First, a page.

I recently became aware of a hybridization theory of human origins. The science news website phys.org has had two different articles on this topic (see here and here). The proponent of this theory is Dr. Gene McCarthy, a geneticist trained at the University of Georgia. In short, McCarthy hypothesizes that humans resulted from a hybridization event between a chimp-like human ancestor and a pig-like ancestor with subsequent back-crosses to the chimp-like ancestor. That is, once the initial small number of hybridizations occurred, the hybrids only paired with the chimp-like ancestor subsequently. Therefore, according to this theory, humans would be mostly primate with a smattering of pig genes interspersed through the genome. This small band of hybrids would then have reproduced prodigiously and thus the human species formed.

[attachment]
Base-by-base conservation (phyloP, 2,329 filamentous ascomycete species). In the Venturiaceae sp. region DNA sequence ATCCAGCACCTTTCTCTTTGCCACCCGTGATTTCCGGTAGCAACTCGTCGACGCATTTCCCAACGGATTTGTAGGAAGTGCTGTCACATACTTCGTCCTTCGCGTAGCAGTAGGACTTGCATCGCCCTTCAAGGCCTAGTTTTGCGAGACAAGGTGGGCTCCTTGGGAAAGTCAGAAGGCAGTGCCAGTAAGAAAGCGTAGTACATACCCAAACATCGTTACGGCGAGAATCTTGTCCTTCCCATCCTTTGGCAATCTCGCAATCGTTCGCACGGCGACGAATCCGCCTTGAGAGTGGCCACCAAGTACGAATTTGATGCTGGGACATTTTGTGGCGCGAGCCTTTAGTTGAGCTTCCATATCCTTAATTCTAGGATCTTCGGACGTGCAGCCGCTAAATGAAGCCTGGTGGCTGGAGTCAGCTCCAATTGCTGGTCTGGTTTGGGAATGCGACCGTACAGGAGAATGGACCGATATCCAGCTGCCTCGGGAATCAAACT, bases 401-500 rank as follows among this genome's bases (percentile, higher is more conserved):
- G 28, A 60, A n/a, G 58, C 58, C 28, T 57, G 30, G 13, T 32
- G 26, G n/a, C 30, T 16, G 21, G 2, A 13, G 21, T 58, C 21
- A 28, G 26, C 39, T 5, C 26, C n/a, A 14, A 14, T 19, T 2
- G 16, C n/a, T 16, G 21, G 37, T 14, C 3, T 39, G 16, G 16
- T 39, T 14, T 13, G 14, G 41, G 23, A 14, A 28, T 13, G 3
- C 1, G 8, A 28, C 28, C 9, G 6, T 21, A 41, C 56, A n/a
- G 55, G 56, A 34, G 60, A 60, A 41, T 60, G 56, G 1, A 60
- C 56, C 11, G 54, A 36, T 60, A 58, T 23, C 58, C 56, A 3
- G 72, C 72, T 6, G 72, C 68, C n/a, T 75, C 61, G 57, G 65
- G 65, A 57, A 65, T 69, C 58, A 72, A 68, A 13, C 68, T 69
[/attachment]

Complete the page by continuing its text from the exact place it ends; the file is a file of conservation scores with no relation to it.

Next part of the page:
Though the idea sounds completely insane, McCarthy offers a fair amount of morphological evidence which I am not especially qualified to evaluate. You can look at this on his site, the first link above. He also shows various examples of crosses known to occur today which produce fertile female hybrids; albeit with reduced fertility compared to both parent species. In any event, morphological evidence in my opinion can at best compel a more detailed look at genetic data to verify, or more probably refute, the theory. It is quite possible that the morphological similarities are merely a case of convergent evolution rather than evidence of common ancestry.